Steve Jobs Quote

“Creativity is just connecting things,” Apple cofounder Steve Jobs said in 1996. “When you ask creative people how they did something, they feel a little guilty because they didn’t really do it, they just saw something. It seemed obvious to them after a while. That’s because they were able to connect experiences they’ve had and synthesize new things. And the reason they were able to do that was that they’ve had more experiences or they have thought more about their experiences than other people.”

From “Smarter Better Faster” by Charles Duhigg.

How does this compare to your ideas of creativity?

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7 thoughts on “Steve Jobs Quote”

  1. My opinion of Jobs was he didn’t create new things as much as connected the inventions of others well. He was really good at marketing as saw computers as something that had form and not just function.

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  2. 10 Cents:
    It seemed obvious to them after a while.

    This brings up one of my theories on development. If you are looking to build a better mouse trap, it may not be the best thing  to show a mouse trap to 10 brilliant engineers and ask them to improve on it. Instead, you don’t show it to them but you ask them how they think current mouse traps work. The way one of them simply assumed obvious may turn out to be a significant improvement.

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  3. Drilling more deeply into the quote, I remark that dentists, over the years, have invented many, many of the tools of modern dentistry. Given the nature of their work and the limitations imposed by size and access, I imagine that certain things “became obvious” to them.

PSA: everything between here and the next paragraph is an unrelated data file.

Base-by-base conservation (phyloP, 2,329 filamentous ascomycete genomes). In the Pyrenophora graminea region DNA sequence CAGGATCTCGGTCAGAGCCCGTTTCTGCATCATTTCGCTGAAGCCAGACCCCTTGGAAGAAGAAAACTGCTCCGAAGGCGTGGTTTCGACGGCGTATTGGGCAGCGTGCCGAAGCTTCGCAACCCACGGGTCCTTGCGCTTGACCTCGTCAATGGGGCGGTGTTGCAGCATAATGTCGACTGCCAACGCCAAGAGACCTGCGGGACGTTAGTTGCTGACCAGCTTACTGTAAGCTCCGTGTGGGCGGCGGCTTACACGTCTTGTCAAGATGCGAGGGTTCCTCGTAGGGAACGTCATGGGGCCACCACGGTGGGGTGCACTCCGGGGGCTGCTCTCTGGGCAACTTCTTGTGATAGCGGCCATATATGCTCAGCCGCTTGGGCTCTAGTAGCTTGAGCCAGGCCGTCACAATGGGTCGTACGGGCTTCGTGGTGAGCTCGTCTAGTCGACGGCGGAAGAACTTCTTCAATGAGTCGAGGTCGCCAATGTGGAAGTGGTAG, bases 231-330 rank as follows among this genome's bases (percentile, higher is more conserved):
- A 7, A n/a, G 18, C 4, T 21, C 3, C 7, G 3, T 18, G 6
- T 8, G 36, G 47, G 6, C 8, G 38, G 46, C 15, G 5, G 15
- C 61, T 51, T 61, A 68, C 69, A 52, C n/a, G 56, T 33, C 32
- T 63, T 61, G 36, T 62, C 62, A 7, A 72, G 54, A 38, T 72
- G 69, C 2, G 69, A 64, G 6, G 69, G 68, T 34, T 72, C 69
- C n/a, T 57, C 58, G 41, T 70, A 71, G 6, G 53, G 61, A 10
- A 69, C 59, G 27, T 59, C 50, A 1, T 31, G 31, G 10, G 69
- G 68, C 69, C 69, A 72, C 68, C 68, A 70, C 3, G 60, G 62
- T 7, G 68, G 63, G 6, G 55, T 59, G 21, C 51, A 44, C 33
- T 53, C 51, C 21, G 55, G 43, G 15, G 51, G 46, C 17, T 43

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  4. 10 Cents:
    (Quoting the Duhigg book) “Creativity is just connecting things,” Apple cofounder Steve Jobs said in 1996.

    I’m not sure in what context Jobs said this.  If it’s describing his own kind of creativity in designing the products and services for which he is known, he is correct.  But as a definition of creativity in general, it is utter nonsense.  There are many kinds of creativity, and most of them do not consist in connecting previously developed things together in new ways.

    Consider the fundamental technologies which underlie the Macintosh: the integrated circuit, the transistor upon which it is based, and quantum mechanics without which you cannot understand why a transistor works.  None of these were invented by “connecting things”—all were intellectual leaps which created something that did not exist before and in many cases the significance of which was unappreciated initially.  Or what about electromagnetism itself, or superconductivity, or the discovery of subatomic particles and the working out of the forces through which they interact, or the vast fields of inorganic and organic chemistry, or the discovery of anaesthetics, antiseptics, antibiotics, and vaccination in medicine, or double entry bookkeeping, or inertial guidance, or selective breeding of animals and plants, or agriculture, or money and banking, or perspective in painting and illustration, or the mechanism of colour vision, or just about everything for which a Nobel prize in the hard sciences was awarded?  “Just connecting things?”—balderdash.

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  5. John Walker:
    I’m not sure in what context Jobs said this.  If it’s describing his own kind of creativity in designing the products and services for which he is known, he is correct.  But as a definition of creativity in general, it is utter nonsense.  There are many kinds of creativity, and most of them do not consist in connecting previously developed things together in new ways.

    As a Steve Jobs fan, I totally agree with your assessment and laughed out loud at his comment because it was so typical of his personality and outlook on life.

    No, I would not compare Jobs with Picasso or Beethoven.

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  6. Rick Poach:
    At the end of the day, isn’t intelligence just “connecting things?”

    It is but creativity can be something different altogether. Go to a museum, attend a symphony, look at I.M. Pei and Frank Lloyd Wright’s work and you’ll understand my point.

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